Argentina vs. New Zealand: Winners and Losers from Rugby Championship Clash
New Zealand won their third successive Rugby Championship on Saturday after beating Argentina 34-13, extending their lead at the top of the table and outside the Springboks' grasp.
The All Blacks met little resistance from their South American hosts and will take the result as a big confidence boost before next Saturday's tournament closer in South Africa, which is now no more than a fixture of pride.
Five rounds in and New Zealand looked as fresh as ever in clinching yet another trophy for their collection. The biggest winners and losers from the result are discussed in more detail ahead.
Winner: Malakai Fekitoa Showing Potential to Be Ma'a Nonu's Upgrade
A broken arm picked up by Ma'a Nonu several weeks ago may have left other teams in a pickle, but when Steven Hansen has a reserve like Malakai Fekitoa to call upon, one's "concerns" become rather manageable.
And any fears over rustiness or a lack of experience were quickly put to bed by the 22-year-old. The All Blacks praised him for his first-half display, which included the construction of a try for Israel Dagg:
It appears that any potential concerns about Malakai Fekitoa's readiness look to have been put aside with a strong first half so far.— All Blacks (@AllBlacks) September 27, 2014
Fekitoa's placement in the starting XV is so refreshing because he offers something so new for Conrad Smith to work from. It's almost as though the veteran No. 13 is having a slight rebirth of his own thanks to that differing style.
As opposed to Nonu's brute-force tactics, Fekitoa is of a more elusive character, and his acceleration through the slightest of gaps is a thing to behold at times.
The Highlanders star finished his evening with 53 metres from 12 carries, a tally of four defenders beaten and a highlight reel of inspired play to boost his reputation in the international ranks.
Loser: Daniel Hourcade's Defensive Dirge
It's always difficult to judge a team, particularly in defence, after taking on a squad like New Zealand, but Daniel Hourcade would agree that the best teams serve as the finest barometers of skill.
And in the pursuit of self-improvement, tackling is something that needs looking at for Argentina's head coach after the showing in La Plata, as all but three of his starting XV missed at least one tackle.
As aforementioned, it almost seems unfair to score the Pumas when taking on some of the best runners of the ball in world rugby, but these were simple issues at times—basics like locking up in the grapple.
Miscommunication also played its part as the hosts put themselves in difficult positions time and time again, and fatigue only contributed to that downfall as the clock wore down.
The Pumas show plenty of promise going forward and with their technique ever improving, but it's a shame to see defensive lapses both on the individual scale and team-wide afflicting their growth.
Winner: Quicker Initiative Puts All Blacks in Unassailable Position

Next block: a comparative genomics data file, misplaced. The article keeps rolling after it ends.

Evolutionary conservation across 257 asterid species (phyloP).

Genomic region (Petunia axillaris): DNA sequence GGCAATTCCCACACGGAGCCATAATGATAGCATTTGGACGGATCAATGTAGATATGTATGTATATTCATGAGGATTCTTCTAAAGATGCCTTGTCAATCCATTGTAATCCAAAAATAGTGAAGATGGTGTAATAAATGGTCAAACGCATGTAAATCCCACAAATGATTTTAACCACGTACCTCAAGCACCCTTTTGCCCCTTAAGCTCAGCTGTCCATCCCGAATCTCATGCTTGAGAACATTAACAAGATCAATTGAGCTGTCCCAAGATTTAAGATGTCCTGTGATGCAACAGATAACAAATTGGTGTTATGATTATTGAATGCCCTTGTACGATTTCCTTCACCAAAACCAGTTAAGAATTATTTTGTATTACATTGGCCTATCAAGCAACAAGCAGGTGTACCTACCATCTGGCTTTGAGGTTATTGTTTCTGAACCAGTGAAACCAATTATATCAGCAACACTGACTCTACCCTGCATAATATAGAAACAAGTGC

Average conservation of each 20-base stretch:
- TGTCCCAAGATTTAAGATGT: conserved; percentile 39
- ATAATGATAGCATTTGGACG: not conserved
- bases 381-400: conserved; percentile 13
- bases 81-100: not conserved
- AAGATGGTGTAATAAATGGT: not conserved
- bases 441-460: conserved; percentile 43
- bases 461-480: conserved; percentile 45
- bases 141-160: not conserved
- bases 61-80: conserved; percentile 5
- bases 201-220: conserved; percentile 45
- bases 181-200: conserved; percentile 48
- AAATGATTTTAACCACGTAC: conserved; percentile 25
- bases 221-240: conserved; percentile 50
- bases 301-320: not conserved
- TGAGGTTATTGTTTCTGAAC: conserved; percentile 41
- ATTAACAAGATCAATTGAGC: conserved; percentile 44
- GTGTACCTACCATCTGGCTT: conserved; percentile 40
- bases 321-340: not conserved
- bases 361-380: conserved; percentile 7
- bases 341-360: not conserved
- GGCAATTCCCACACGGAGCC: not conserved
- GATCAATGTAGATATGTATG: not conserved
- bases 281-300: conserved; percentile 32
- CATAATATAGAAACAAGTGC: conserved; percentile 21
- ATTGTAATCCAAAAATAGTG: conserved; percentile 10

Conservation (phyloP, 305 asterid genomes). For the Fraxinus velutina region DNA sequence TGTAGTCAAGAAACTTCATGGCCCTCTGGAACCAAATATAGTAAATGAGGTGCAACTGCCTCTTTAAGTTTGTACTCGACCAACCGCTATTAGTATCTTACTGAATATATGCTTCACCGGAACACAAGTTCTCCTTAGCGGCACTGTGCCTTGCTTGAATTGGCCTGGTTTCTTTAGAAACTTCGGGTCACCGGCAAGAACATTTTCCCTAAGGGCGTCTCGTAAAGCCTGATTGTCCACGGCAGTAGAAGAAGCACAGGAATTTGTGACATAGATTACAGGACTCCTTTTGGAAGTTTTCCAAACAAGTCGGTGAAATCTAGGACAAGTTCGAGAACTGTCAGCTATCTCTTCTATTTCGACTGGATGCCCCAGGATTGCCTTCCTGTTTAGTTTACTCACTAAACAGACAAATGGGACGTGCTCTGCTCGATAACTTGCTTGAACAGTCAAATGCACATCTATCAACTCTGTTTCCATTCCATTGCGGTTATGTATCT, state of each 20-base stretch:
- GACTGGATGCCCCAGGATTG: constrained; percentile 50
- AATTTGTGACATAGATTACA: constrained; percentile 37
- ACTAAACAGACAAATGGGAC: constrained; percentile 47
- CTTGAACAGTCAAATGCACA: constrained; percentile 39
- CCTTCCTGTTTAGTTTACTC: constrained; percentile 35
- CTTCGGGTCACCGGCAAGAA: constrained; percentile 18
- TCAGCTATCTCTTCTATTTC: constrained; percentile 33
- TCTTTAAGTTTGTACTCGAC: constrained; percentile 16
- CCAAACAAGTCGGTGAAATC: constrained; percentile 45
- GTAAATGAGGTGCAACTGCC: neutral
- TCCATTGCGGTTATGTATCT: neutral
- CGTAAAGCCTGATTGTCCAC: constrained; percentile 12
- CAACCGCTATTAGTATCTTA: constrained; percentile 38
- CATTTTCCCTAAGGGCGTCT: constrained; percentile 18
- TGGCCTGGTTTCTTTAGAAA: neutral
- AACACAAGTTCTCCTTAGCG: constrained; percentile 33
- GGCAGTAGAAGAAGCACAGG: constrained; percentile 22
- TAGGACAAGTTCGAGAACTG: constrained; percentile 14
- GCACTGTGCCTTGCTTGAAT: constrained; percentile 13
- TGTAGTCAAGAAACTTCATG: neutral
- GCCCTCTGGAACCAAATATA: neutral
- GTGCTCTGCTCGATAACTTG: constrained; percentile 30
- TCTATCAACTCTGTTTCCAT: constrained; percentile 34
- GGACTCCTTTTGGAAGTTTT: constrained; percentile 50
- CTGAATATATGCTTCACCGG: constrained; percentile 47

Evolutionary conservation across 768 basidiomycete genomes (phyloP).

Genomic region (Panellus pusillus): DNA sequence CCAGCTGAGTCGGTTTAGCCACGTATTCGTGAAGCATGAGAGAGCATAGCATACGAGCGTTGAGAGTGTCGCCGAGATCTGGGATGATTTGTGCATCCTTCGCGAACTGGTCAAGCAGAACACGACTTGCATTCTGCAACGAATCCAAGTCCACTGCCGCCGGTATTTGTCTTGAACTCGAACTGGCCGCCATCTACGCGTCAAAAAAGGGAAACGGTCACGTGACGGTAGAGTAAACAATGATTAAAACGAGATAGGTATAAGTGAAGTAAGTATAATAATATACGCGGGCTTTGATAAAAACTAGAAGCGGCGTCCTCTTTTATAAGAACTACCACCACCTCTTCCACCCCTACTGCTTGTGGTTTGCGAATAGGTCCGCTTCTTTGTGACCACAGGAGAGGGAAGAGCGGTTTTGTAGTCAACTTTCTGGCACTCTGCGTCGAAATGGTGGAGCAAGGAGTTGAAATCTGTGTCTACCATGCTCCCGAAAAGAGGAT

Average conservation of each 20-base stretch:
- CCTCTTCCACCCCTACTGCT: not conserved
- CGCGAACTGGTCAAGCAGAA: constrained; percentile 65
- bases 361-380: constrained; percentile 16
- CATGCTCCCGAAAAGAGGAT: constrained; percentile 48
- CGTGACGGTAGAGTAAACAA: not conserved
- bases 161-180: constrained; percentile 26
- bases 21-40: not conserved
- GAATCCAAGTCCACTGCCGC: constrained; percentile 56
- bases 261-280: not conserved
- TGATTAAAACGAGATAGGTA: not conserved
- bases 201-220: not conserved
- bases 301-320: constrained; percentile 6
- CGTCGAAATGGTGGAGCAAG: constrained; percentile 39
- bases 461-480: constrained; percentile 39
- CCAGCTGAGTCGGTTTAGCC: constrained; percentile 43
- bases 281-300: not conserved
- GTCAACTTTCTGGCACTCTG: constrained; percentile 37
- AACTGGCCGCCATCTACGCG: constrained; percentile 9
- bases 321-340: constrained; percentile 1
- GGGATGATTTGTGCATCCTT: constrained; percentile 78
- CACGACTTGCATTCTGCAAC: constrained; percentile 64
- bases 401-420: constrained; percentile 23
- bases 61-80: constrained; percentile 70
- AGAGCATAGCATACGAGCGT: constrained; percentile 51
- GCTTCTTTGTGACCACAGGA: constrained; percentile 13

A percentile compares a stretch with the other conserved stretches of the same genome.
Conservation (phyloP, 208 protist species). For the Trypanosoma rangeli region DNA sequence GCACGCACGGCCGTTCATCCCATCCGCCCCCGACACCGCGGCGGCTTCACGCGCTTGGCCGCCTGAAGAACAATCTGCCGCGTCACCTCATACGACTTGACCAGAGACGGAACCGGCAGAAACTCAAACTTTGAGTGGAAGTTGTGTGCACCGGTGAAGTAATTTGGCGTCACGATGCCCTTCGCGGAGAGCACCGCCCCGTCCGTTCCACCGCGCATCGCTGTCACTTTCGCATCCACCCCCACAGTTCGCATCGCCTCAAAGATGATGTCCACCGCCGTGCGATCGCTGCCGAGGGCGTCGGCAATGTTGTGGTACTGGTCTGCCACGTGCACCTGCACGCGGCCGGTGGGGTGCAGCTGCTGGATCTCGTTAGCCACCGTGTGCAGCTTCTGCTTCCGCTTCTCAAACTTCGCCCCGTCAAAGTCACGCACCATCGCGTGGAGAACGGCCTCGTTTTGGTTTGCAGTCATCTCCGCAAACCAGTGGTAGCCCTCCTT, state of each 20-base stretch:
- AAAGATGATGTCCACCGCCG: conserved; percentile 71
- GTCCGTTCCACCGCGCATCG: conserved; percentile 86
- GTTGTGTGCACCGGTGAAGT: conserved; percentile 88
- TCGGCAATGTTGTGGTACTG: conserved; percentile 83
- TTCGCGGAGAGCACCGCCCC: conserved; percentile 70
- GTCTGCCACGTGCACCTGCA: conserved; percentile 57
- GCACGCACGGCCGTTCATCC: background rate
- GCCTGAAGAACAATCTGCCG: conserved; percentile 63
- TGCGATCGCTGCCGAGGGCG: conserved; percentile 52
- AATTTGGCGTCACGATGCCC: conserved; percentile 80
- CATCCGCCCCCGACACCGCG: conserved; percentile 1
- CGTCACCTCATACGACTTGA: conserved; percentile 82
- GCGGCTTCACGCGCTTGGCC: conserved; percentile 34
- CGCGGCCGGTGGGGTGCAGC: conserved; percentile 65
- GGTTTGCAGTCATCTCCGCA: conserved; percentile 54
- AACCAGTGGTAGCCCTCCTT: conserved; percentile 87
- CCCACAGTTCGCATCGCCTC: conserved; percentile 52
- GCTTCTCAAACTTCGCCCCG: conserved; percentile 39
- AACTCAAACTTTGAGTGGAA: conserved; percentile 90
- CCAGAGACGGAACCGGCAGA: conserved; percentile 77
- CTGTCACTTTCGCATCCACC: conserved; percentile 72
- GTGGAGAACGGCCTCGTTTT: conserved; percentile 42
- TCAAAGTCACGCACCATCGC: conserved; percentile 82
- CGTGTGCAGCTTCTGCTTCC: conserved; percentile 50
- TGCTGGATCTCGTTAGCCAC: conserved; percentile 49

It seems strange to believe, but this weekend's fixture was the first time in the 2014 Rugby Championship that New Zealand have managed to score a try before the 26-minute mark.
The All Blacks have known the lack of speed for some time but have always been able to address it. Their strength typically lie in finishing strong as opposed to getting off the mark in sprint mode.
However, showing some initiative will only advance their cause further, and Ben Smith's 11th-minute score helped put the visitors in a lead that the Pumas were forced to chase with limited success.
Controlling the tempo of the tie allowed New Zealand to effectively shut Argentina out and make light work of any hopes in a second-half revival. Their quick beginning proved pivotal in La Plata on Saturday.
Loser: Manuel Montero Shows Chinks in His Armour
The rugby world has gone a bit Manuel Montero loopy of late, and for good reason considering the winger's record of 14 tries in 16 Argentina Tests, but on Saturday, his defensive lapses were exploited all too frequently.
New Zealand's first two tries both came down the youngster's flank as he was caught out, whether due to a lack of communication with his inside men or more simple (and addressable) errors.
Granted, this is the All Blacks we're talking about, so no-one of such youth can be lambasted so heavily for falling victim, but it's an area in which he might look to improve as his development progresses.
Ben Smith is a great example of a player whose proficiency in attack is among the world's elite, but his defensive awareness often goes undervalued in what makes him such a complete package.
Having already shown extreme hints of the former, it's time for Montero to start balancing out his potentially world-class game.
Winner: Israel Dagg Reminds World He's Nobody's Understudy
Struggling with injury and stellar competition for places in Hansen's lineup, the world forgot about Israel Dagg for a time, a criminal sin considering how successful a star he was in 2013.
Ben Smith rose to occupy the fullback role with aplomb for some time, but Dagg had another successful outing in La Plata. He gave a statement of why he's back in the debate over deciding upon the world's best No. 15.
Albeit a long time until he enjoys another wave of hype like the one that came about last year, the Canterbury star was a major menace to the Pumas on Saturday. He racked up 64 carrying metres by half-time, more than Julian Savea, Conrad Smith and Ben Smith put together.
Not until Dagg produces the same success against truly world-class competition will his position be truly cemented, but for now, Hansen's back three looks set in stone and with no evident weak joint available.
After falling off the radar for a period, Dagg is going about re-announcing his status in terrific fashion, grabbing his first 2014 Rugby Championship on Saturday.
All statistics come courtesy of ESPN Scrum.